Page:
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Community Corrections worthy investment
Success stories highlight program effectiveness
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David Roach considers himself a success story for Central Kansas Community Corrections.
The 55-year-old Great Bend man has battled alcohol and drug demons since his teens. This culminated in his fourth drunk driving arrest, and charges of methamphetamine and marijuana possession.
But, he told the Barton County Commission Monday morning, he is clean. He thanks his experience with the parole system for giving him the chance to rebuild his life.
“Before, I just didn’t have anybody to push me in the right direction,” he said. “Corrections turned my life around.”
He spoke as part of CKCC Director Amy Boxberger’s presentation on her agency’s annual year-end outcome report.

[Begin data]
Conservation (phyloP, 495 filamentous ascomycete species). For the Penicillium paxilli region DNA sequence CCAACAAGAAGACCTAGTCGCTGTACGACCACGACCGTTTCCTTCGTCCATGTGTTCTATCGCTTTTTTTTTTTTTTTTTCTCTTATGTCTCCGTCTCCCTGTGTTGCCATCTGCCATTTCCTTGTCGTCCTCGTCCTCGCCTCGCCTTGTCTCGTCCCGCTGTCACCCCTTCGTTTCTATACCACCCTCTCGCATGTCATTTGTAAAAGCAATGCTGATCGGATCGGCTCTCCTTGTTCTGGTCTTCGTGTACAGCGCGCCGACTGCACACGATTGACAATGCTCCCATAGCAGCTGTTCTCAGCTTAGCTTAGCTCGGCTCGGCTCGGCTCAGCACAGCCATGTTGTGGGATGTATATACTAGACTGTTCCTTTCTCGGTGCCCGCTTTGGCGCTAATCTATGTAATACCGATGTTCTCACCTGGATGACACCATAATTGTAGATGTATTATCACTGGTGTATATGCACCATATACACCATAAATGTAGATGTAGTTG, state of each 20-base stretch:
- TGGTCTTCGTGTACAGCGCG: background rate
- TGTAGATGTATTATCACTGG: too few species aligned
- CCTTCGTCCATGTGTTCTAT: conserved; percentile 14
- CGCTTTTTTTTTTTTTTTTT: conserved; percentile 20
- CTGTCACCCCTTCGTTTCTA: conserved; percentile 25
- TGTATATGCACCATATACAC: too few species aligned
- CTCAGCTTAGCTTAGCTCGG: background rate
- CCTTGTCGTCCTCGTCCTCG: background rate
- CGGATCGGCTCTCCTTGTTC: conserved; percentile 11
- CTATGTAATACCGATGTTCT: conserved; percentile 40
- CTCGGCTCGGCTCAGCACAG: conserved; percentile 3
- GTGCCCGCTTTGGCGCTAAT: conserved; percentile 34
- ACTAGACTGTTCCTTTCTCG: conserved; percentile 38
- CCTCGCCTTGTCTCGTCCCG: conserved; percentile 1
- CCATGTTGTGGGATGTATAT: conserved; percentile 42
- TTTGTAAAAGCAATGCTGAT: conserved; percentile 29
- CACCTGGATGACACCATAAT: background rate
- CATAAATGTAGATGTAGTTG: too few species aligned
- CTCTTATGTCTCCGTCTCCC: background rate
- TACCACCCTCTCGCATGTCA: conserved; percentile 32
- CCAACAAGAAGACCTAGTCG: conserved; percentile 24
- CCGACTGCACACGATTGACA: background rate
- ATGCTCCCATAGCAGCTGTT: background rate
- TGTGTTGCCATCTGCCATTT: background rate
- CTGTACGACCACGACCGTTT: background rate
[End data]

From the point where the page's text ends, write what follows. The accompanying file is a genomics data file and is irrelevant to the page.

The Kansas Community Corrections Act provides grants to Kansas counties to develop and maintain  programs for adult offenders assigned to community corrections agencies. A Comprehensive Plan (grant application) was submitted that set the goals for FY2013. 
The outcomes require the review and approval of the Barton County Commission, as the administrative county for the 20th Judicial District, which is based in Great Bend.
“If I’d gone back to prison, I would have just come out bad,” Roach said. Even though he fought it at first, “they showed me the way to live right” through supervision and counseling.
Roach is not alone, Boxberger said. Her office handled 105 parole discharges in the past fiscal year and of those, only 77 percent of the individuals successfully completed their paroles.
CKCC provides intensive supervision for felonies in lieu of jail time as ordered by the court. “Our ultimate goal is offender success,” Boxbeger said.
“When you read a name in the paper (in the On the Record), there is a story behind it,” Boxberger said.
Commissioner Jennifer Schartz said the program should be lauded. But, she added, she is disappointed in the State of Kansas which she believes should fund corrections efforts at a higher level.
It is more cost effective in the long run, she said, to keep offenders out of prison.